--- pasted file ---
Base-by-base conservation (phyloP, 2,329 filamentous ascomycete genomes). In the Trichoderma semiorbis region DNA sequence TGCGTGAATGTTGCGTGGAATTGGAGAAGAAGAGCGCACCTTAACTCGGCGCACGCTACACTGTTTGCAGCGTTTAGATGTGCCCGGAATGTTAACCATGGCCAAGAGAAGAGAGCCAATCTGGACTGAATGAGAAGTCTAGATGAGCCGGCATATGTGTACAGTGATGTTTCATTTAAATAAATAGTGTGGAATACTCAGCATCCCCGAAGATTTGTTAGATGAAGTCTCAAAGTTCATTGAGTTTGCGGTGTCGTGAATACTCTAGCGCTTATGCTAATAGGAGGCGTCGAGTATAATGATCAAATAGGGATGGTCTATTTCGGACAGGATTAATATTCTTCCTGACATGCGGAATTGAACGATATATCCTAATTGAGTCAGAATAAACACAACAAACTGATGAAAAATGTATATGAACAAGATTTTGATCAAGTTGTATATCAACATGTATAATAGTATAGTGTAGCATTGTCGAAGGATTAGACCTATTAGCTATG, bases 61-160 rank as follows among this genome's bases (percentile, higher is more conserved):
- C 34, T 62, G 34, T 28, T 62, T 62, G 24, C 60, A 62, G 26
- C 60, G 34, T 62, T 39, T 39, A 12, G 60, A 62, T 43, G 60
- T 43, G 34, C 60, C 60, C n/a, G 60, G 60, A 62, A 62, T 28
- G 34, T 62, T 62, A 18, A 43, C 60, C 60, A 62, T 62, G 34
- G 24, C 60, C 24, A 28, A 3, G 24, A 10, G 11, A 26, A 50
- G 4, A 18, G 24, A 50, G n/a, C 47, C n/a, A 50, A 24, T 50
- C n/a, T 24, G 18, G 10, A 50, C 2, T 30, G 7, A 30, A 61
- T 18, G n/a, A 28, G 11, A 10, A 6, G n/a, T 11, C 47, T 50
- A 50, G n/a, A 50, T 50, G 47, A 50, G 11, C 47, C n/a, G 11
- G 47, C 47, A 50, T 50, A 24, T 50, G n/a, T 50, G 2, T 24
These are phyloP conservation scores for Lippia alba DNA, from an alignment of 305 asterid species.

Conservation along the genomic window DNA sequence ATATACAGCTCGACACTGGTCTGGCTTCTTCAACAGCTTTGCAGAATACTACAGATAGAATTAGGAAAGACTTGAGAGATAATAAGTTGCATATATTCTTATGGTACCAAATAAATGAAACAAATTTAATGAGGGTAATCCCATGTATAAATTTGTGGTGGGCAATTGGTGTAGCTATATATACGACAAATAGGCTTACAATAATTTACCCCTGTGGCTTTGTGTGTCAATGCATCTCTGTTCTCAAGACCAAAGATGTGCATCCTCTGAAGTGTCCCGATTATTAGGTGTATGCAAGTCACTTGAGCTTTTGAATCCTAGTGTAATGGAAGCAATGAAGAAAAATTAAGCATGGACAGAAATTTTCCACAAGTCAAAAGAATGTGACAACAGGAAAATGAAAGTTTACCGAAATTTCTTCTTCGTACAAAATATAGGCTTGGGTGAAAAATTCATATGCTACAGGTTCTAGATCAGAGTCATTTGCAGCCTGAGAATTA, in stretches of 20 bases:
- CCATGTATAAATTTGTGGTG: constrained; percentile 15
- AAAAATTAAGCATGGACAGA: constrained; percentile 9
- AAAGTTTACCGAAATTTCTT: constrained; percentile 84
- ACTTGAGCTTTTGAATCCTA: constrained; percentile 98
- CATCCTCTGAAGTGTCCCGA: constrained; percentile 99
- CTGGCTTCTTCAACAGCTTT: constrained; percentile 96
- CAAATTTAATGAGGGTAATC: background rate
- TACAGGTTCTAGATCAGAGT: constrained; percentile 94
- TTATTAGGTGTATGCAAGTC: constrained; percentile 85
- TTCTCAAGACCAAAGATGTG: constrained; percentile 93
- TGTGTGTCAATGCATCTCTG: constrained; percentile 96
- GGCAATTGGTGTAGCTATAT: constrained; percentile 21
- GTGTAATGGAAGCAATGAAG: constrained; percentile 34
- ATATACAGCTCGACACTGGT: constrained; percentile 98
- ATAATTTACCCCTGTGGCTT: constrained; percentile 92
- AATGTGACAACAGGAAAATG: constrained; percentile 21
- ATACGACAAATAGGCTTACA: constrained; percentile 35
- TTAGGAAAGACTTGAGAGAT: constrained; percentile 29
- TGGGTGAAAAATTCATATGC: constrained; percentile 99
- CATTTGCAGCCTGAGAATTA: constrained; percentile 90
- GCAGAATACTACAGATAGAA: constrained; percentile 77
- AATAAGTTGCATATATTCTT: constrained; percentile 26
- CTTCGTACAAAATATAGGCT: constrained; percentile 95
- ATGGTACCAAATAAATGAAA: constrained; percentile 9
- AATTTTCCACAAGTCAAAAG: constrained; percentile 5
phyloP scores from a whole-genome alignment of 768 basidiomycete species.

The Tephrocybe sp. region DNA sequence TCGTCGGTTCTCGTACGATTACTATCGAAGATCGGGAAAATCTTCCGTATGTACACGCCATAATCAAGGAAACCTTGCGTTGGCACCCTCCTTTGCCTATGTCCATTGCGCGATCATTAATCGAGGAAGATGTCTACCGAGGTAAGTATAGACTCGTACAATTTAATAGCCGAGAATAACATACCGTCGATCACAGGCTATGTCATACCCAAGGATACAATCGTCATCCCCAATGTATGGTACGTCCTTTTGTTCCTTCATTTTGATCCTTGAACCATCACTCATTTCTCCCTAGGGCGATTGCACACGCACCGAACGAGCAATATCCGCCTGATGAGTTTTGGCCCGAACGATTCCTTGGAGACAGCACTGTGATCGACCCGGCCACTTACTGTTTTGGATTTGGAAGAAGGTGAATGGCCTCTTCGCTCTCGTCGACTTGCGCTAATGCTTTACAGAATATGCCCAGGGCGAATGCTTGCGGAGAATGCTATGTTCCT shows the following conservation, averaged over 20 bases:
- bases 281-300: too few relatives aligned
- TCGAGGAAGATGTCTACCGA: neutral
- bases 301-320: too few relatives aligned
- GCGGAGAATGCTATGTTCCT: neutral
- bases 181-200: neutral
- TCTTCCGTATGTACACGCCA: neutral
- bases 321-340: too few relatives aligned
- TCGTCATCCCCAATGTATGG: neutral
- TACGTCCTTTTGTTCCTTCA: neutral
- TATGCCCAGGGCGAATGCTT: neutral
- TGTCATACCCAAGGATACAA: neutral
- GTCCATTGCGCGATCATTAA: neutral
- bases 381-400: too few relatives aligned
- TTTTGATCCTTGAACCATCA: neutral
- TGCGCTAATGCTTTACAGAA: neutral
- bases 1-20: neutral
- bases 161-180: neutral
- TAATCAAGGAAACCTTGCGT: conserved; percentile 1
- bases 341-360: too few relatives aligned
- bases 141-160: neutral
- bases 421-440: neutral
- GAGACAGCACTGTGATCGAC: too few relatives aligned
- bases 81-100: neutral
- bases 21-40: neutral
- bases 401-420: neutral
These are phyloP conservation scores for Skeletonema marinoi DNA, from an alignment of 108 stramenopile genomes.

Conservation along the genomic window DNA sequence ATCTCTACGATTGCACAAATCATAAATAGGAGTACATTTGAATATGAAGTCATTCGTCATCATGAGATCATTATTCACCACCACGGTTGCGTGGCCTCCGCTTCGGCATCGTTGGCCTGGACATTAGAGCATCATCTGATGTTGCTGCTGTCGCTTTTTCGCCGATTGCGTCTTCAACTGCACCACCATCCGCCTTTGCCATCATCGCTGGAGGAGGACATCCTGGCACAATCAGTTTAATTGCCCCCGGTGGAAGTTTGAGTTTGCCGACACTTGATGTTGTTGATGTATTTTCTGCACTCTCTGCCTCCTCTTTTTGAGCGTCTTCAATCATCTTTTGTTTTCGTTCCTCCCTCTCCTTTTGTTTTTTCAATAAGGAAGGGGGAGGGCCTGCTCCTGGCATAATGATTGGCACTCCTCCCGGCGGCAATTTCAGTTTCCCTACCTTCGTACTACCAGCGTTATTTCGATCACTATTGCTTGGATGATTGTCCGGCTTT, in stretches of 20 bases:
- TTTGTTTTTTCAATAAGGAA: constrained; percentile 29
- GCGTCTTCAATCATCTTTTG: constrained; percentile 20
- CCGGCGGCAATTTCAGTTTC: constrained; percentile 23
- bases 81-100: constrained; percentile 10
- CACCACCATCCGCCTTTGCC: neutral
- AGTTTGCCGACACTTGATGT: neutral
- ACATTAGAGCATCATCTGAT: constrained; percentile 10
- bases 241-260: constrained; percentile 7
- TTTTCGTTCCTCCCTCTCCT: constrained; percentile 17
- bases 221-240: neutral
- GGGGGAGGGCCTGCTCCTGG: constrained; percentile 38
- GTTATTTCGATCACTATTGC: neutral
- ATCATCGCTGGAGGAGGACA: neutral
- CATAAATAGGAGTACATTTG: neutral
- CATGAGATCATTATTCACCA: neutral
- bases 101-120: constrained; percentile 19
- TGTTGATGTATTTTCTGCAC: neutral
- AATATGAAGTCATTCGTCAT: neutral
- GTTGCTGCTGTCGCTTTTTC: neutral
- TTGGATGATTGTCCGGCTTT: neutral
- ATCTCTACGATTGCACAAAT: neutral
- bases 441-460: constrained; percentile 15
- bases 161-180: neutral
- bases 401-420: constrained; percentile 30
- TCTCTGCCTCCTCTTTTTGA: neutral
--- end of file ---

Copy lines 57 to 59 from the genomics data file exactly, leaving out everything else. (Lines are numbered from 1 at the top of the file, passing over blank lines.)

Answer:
- bases 161-180: neutral
- TAATCAAGGAAACCTTGCGT: conserved; percentile 1
- bases 341-360: too few relatives aligned